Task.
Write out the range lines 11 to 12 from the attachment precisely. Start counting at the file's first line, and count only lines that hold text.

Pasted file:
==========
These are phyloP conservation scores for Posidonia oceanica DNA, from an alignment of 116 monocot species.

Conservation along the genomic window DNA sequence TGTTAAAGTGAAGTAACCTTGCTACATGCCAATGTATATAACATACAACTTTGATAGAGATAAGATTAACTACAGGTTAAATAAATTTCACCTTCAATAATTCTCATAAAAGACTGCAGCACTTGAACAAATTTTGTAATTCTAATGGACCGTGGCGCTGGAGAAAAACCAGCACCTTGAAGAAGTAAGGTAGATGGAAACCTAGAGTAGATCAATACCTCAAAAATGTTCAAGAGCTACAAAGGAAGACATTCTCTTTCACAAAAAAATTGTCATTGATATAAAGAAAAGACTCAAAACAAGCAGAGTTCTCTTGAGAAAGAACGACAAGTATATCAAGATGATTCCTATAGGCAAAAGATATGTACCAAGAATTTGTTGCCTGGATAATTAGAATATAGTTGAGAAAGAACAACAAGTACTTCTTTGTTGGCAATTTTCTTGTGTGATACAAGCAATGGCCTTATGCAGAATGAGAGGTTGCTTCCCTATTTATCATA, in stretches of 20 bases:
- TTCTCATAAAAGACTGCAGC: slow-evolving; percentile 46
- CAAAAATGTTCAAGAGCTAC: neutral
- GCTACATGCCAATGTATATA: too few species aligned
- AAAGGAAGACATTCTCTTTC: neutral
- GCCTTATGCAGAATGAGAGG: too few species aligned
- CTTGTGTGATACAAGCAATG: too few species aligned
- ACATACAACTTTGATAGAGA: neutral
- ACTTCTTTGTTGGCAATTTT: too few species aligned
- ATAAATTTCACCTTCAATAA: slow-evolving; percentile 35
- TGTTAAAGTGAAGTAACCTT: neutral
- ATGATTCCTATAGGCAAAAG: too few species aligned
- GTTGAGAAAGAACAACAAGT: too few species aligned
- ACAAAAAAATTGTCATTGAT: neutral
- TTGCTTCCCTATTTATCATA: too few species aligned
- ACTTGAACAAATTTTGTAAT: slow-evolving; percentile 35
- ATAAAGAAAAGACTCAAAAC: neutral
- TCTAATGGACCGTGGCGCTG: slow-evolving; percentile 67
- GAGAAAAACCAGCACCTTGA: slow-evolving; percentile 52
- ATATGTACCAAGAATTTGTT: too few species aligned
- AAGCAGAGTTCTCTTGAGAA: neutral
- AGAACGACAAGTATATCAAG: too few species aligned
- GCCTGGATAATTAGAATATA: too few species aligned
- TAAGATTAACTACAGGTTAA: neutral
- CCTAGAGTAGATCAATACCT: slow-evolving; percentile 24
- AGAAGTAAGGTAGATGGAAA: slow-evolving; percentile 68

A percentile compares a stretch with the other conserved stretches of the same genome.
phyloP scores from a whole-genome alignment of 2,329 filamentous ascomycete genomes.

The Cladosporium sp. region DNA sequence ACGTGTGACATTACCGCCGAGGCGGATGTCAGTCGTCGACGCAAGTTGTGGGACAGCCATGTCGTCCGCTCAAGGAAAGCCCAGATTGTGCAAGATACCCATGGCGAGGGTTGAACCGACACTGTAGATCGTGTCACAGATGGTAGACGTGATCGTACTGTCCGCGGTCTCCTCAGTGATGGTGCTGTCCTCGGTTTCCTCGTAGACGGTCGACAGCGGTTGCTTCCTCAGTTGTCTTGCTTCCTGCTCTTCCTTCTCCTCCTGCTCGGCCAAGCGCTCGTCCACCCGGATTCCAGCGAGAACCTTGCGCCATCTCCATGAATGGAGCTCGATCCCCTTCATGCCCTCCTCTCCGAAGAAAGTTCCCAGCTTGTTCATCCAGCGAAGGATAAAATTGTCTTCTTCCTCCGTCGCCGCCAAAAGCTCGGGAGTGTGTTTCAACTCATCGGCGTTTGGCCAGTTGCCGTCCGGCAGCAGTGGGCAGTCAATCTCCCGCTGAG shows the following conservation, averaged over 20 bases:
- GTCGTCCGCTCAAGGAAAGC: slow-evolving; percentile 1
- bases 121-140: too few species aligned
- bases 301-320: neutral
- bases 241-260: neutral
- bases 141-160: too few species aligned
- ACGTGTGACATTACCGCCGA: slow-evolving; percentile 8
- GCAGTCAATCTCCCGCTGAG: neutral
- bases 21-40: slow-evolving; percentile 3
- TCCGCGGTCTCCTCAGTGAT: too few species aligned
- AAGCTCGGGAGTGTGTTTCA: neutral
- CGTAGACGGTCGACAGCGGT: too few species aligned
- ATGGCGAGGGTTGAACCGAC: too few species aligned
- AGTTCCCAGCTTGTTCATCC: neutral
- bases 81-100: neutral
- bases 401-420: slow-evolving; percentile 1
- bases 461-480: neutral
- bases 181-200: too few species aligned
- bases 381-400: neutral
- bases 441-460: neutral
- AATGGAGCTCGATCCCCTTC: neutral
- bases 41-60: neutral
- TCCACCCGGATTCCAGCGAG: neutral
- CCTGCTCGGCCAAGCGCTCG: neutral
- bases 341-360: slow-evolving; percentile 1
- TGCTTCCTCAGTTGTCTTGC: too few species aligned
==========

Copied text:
- ATAAATTTCACCTTCAATAA: slow-evolving; percentile 35
- TGTTAAAGTGAAGTAACCTT: neutral